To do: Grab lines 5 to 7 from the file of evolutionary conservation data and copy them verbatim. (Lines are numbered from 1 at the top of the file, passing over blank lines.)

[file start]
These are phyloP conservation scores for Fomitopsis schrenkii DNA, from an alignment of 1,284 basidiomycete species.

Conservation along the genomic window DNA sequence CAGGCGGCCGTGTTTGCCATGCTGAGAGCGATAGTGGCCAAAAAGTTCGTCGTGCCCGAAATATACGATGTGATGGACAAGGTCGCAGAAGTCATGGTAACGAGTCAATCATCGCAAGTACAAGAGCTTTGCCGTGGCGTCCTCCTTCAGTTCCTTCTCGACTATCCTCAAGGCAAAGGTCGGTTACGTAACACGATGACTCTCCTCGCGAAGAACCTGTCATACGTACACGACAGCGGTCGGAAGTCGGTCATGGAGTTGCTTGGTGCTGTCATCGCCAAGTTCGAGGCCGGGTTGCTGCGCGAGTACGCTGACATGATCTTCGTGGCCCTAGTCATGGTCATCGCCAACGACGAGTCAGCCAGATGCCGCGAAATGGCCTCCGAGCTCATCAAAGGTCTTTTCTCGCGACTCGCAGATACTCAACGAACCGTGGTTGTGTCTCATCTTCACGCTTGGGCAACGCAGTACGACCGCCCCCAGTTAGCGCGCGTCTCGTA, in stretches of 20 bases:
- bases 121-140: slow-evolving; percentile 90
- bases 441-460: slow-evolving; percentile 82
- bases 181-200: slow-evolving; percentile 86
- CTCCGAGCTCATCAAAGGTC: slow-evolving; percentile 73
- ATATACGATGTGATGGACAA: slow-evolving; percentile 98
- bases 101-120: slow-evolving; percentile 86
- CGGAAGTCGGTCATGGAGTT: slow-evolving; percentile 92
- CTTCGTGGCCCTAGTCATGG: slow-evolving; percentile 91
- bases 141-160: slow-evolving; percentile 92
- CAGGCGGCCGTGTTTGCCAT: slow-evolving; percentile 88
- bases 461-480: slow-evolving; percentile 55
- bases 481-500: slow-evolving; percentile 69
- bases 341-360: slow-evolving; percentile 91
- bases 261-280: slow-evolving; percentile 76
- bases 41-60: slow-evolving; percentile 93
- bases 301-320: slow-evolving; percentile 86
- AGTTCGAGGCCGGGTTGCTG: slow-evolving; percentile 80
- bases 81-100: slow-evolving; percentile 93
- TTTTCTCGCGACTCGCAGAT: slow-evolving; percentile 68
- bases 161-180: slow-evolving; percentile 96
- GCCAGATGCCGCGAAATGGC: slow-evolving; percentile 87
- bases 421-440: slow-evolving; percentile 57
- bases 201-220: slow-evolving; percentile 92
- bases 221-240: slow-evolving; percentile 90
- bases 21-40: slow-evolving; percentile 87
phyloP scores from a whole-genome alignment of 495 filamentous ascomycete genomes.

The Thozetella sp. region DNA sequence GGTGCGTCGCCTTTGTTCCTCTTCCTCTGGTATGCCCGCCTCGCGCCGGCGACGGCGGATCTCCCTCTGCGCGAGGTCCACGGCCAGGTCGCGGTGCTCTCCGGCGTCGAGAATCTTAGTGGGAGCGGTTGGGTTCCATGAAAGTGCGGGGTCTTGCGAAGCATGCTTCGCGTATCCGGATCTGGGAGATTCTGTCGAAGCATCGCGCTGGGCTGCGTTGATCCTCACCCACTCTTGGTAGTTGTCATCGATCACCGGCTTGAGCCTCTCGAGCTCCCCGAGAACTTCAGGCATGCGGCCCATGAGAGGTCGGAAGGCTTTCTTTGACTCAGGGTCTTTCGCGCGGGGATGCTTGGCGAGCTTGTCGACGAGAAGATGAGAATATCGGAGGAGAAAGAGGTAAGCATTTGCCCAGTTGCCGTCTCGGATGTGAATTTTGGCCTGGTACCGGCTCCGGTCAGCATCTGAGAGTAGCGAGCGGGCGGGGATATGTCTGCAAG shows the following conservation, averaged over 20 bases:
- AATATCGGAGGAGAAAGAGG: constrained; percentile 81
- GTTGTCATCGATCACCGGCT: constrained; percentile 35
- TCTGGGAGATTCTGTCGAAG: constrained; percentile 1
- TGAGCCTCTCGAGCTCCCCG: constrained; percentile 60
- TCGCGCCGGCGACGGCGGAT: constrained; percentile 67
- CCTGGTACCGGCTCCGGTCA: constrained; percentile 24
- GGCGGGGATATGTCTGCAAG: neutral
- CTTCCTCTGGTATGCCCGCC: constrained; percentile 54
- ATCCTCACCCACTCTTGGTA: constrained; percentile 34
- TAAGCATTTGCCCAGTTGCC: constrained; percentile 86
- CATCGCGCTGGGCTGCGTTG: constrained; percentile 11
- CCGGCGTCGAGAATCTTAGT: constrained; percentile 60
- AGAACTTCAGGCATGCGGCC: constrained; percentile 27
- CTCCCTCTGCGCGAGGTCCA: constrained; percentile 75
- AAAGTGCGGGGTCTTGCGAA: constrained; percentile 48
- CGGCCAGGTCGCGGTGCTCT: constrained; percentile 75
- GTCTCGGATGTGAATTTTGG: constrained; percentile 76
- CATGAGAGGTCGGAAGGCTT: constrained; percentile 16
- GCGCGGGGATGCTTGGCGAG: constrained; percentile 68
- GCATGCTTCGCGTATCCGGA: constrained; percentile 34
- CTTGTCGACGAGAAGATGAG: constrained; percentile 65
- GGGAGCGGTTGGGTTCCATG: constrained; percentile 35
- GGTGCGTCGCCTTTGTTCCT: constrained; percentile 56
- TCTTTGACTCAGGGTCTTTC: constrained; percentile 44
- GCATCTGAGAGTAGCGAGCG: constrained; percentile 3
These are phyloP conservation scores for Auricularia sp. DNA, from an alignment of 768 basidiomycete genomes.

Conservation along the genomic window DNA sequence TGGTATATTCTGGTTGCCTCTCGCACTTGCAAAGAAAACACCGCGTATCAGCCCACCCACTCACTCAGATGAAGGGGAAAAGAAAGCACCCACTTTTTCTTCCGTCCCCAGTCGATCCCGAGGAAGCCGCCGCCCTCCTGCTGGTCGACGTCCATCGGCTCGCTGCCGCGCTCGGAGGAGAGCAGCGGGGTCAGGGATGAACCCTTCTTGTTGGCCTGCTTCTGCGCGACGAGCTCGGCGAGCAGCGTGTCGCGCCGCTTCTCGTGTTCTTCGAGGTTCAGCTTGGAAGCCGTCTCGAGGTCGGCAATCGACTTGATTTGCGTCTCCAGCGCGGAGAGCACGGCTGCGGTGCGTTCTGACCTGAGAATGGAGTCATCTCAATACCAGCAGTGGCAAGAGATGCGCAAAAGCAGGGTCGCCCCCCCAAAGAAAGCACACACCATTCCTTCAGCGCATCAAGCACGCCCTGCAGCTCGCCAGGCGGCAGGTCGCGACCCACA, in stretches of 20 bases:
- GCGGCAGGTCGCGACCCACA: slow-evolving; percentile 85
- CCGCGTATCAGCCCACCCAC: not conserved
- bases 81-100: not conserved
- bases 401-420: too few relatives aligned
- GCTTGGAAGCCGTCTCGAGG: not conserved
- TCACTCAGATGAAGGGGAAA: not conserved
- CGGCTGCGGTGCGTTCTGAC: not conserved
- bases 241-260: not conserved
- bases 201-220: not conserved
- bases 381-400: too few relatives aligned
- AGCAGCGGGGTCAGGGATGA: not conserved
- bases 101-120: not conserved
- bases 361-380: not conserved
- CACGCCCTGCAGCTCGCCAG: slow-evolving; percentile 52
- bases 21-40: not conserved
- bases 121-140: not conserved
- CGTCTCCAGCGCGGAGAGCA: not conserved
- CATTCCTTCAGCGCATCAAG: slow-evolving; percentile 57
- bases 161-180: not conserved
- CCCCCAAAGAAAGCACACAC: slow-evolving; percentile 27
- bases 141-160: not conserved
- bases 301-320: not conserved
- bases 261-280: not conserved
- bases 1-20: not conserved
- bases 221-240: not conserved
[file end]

- bases 181-200: slow-evolving; percentile 86
- CTCCGAGCTCATCAAAGGTC: slow-evolving; percentile 73
- ATATACGATGTGATGGACAA: slow-evolving; percentile 98